The combination is irresistible: photovoltaic cells covering the long, wide wings of an airplane, making the electricity to drive the propellor. If the solar cells could also charge batteries to run the plane at night, it would be possible to keep the plane in the air as close to perpetually as the weather allows. But heavyweight batteries and inefficient solar cells made such an accomplishment difficult.
Difficult -- but not impossible. Last week, AC Propulsion, an organization specializing in electric vehicle engineering, demonstrated a solar-battery unmanned air vehicle (PDF) that flew for just over 48 hours straight.
Remaining aloft for two nights is the milestone for sustainable flight. One night is possible just by discharging the batteries, but two or more nights means that the plane has to fully recoup and store the energy used at night while flying in the sunlight the following day. Once that is achieved, the cycle can repeat continually, and keep the plane airborne indefinitely.
The 76 photovoltaic cells used were only 20% efficient -- decent, but by no means cutting-edge -- but they produced enough power (around 225 watts) to charge the Lithium-Ion batteries and power the communication and control system. The UAV was controlled entirely from the ground, and never strayed more than 8km from the launch area; at 30-50 miles per hour, that restriction wasn't particularly difficult to stick to. But what makes the SoLong notable is the size: as the picture above shows, the wingspan is only about 4.75m, and the entire aircraft weighs about 12kg. It's not quite a microflyer, but it's definitely down in the hobbyist/NGO camera plane range. (More images can be found in this PDF document.)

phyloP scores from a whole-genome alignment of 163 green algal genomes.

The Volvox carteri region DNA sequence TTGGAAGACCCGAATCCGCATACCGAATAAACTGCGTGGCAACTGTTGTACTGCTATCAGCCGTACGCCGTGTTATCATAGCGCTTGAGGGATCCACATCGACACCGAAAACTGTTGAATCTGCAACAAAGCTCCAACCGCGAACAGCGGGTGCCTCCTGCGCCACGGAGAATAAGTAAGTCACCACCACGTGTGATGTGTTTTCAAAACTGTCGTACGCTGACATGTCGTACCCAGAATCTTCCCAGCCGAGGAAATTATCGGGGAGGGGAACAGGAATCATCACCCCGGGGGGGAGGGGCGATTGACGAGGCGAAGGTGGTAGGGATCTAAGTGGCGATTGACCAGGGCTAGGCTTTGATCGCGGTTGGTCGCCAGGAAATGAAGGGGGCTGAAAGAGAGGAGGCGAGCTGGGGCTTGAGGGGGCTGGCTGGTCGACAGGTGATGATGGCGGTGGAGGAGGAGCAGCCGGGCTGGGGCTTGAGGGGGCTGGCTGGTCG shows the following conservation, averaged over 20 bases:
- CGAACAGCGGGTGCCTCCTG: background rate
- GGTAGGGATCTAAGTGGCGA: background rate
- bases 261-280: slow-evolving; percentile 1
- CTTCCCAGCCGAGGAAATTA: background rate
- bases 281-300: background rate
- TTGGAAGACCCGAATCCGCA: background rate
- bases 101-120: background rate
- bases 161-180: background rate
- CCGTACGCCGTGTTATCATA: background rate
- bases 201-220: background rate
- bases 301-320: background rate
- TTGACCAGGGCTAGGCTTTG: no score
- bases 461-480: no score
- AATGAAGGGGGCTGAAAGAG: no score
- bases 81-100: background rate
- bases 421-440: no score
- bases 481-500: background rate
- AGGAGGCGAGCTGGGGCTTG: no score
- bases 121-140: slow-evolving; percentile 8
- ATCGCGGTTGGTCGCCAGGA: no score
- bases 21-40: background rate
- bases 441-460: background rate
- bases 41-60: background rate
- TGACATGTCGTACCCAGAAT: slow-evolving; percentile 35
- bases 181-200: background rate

Further up the size scale will be the Mercator solar UAV. Built by QinetiQ for a project run by the Flemish Institute of Technology, the aircraft is designated a "High Altitude Long Endurance" vehicle (HALE), and is intended to fly for months at a time at a height of 60,000 feet. The size difference is notable: the Mercator will have a wingspan of 16m -- nearly four times that of the SoLong -- and weigh 27kg. The difference is wingspan is related, in part, to the height at which it will fly; at so high up, the air is much thinner, and the wings have to be larger to keep the vehicle aloft.
Compare this to the Solar Impulse, a planned round-the-world manned solar aircraft. We posted about the Solar Impulse project in February; this week, at the Le Bourget Air Show, the Solar Impulse team revealed some of the specifications for the aircraft's design.
A team of 60 specialists has been working for 15 months to reach the present stage of this project, reflected in the model unveiled at Le Bourget: an impressive ultra-light structure with a wing span of 80 metres – similar in size to the brand new Airbus A380 – and a weight of just two tons. This airplane has the capability to fly day and night powered entirely by solar energy and to fly completely around the globe in fiveday stages, with the goal of promoting sustainable development and renewable forms of energy.
The "fiveday stages" aspect of the trip is almost certainly related to passenger comfort and health; as the SoLong excerpt notes, if the craft can make it for 48 hours, it can stay up indefinitely. Regardless, an 80m wingspan, 2000kg weight solar aircraft will be impressive, if it gets built.
Without substantially more efficient photovoltaic cells and batteries, solar powered flight will remain in the realm of robots and adventurers. But even if Boeing and Airbus never put solar planes on the runway, the research and development that goes into making these the frames, skin, solar and battery systems for these aircraft as light and efficient as possible will have real-world applications. If your gas-optional hybrid car of 2012 has a photovoltaic layer to help keep the batteries topped up, part of its genesis will have come from the air.